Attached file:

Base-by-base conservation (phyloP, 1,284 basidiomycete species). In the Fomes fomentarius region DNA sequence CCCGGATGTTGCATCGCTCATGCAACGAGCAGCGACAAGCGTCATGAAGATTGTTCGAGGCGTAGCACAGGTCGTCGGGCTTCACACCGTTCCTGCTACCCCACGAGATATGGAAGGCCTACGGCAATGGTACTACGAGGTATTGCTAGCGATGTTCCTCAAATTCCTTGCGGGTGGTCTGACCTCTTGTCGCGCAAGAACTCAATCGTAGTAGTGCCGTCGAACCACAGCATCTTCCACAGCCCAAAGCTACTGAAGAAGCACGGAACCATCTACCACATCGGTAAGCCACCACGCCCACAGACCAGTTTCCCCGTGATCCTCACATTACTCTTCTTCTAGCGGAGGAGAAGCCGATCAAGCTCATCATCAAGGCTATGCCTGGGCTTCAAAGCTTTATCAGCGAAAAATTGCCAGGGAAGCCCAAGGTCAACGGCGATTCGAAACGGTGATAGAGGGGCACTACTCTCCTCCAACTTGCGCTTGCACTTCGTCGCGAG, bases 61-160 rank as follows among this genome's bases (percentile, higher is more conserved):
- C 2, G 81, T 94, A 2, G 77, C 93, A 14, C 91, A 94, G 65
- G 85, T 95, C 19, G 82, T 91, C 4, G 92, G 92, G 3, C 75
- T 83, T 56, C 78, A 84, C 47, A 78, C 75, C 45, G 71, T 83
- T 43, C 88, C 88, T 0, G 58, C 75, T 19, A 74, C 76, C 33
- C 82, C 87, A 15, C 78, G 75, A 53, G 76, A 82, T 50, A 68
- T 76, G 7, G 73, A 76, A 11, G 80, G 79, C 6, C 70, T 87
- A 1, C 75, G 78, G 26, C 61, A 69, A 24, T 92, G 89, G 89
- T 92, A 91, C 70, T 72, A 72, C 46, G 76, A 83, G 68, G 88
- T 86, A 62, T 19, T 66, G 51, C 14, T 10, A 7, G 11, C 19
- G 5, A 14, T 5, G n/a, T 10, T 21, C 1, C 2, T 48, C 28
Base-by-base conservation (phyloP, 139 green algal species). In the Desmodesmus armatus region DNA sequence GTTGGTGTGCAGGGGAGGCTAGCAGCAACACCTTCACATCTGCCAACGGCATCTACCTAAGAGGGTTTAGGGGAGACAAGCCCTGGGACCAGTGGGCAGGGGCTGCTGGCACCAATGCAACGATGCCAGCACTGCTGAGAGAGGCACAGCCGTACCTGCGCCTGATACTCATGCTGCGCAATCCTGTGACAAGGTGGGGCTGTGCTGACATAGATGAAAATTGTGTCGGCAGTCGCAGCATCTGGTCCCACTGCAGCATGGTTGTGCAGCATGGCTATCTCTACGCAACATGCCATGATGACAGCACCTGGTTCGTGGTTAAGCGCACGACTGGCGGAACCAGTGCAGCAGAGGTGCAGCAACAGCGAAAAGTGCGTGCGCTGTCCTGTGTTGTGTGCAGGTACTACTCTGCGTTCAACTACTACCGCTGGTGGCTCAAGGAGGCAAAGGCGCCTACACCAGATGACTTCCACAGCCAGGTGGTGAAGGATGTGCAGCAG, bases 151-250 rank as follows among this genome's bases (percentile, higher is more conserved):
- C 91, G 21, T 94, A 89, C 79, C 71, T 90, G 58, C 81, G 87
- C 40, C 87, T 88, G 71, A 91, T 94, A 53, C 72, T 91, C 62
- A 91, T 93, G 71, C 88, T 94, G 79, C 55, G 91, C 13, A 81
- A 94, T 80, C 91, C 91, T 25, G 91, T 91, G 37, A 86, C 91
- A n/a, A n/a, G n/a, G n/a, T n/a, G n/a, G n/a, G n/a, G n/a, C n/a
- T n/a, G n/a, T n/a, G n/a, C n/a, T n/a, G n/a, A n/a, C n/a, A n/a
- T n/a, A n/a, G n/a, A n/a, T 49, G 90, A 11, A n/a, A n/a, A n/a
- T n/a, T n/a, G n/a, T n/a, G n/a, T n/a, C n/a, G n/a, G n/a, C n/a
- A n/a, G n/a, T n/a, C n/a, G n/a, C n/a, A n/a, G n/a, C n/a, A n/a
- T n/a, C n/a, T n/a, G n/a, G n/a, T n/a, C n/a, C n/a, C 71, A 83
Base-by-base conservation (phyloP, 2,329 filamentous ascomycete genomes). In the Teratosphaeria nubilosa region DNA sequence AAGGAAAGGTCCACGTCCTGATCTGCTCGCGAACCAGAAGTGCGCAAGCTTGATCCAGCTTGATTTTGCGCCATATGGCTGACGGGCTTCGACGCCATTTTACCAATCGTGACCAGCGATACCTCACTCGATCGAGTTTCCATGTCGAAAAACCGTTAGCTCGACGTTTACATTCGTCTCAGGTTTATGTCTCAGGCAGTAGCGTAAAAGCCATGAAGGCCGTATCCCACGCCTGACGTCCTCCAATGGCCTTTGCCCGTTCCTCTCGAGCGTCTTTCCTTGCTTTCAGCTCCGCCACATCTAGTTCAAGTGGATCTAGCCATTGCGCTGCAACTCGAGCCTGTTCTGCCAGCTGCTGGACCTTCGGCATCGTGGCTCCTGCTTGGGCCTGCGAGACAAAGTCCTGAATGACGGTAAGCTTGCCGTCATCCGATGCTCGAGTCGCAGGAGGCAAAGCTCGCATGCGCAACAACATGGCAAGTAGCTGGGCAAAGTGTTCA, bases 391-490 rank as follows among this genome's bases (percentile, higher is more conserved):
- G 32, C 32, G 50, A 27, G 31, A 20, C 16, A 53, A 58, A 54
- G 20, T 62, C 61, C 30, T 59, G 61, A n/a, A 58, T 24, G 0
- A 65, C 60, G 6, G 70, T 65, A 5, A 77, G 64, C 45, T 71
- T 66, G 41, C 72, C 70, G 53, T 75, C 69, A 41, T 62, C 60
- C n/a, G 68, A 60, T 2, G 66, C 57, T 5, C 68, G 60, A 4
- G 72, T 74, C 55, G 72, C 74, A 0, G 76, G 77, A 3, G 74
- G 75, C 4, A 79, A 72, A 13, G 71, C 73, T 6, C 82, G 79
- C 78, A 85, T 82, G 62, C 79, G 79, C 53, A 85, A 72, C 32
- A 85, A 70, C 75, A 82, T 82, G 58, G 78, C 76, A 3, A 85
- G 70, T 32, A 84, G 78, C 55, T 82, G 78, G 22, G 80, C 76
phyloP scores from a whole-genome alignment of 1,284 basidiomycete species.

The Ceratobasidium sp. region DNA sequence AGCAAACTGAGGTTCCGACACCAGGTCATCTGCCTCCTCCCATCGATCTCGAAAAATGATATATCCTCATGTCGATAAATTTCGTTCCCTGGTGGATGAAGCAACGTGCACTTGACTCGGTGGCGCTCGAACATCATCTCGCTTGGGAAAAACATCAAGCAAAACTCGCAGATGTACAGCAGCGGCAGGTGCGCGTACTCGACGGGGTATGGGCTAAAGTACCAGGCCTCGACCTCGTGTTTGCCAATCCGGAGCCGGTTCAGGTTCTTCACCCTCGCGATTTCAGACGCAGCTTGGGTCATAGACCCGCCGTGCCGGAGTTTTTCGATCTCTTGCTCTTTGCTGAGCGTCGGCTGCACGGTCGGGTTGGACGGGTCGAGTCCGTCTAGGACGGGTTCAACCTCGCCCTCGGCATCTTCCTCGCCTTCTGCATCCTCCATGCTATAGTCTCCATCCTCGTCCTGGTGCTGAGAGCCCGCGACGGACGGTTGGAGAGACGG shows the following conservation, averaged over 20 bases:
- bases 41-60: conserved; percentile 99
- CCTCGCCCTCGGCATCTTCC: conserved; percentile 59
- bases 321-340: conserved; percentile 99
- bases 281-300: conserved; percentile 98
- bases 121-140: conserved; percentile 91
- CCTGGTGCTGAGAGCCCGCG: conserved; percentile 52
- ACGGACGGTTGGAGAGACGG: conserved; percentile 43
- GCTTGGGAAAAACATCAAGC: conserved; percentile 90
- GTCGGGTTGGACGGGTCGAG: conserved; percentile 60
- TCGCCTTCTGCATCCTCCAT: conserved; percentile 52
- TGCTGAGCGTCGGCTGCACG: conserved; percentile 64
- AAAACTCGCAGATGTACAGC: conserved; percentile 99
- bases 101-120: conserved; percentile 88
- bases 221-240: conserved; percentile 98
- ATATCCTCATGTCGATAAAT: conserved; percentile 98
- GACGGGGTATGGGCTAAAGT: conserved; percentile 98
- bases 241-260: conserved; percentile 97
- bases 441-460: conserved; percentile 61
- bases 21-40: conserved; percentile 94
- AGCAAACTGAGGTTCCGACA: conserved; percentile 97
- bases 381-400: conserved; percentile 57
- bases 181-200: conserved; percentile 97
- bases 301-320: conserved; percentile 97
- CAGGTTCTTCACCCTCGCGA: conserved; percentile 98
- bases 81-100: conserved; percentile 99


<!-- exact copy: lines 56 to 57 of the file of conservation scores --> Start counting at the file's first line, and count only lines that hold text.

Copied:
- bases 381-400: conserved; percentile 57
- bases 181-200: conserved; percentile 97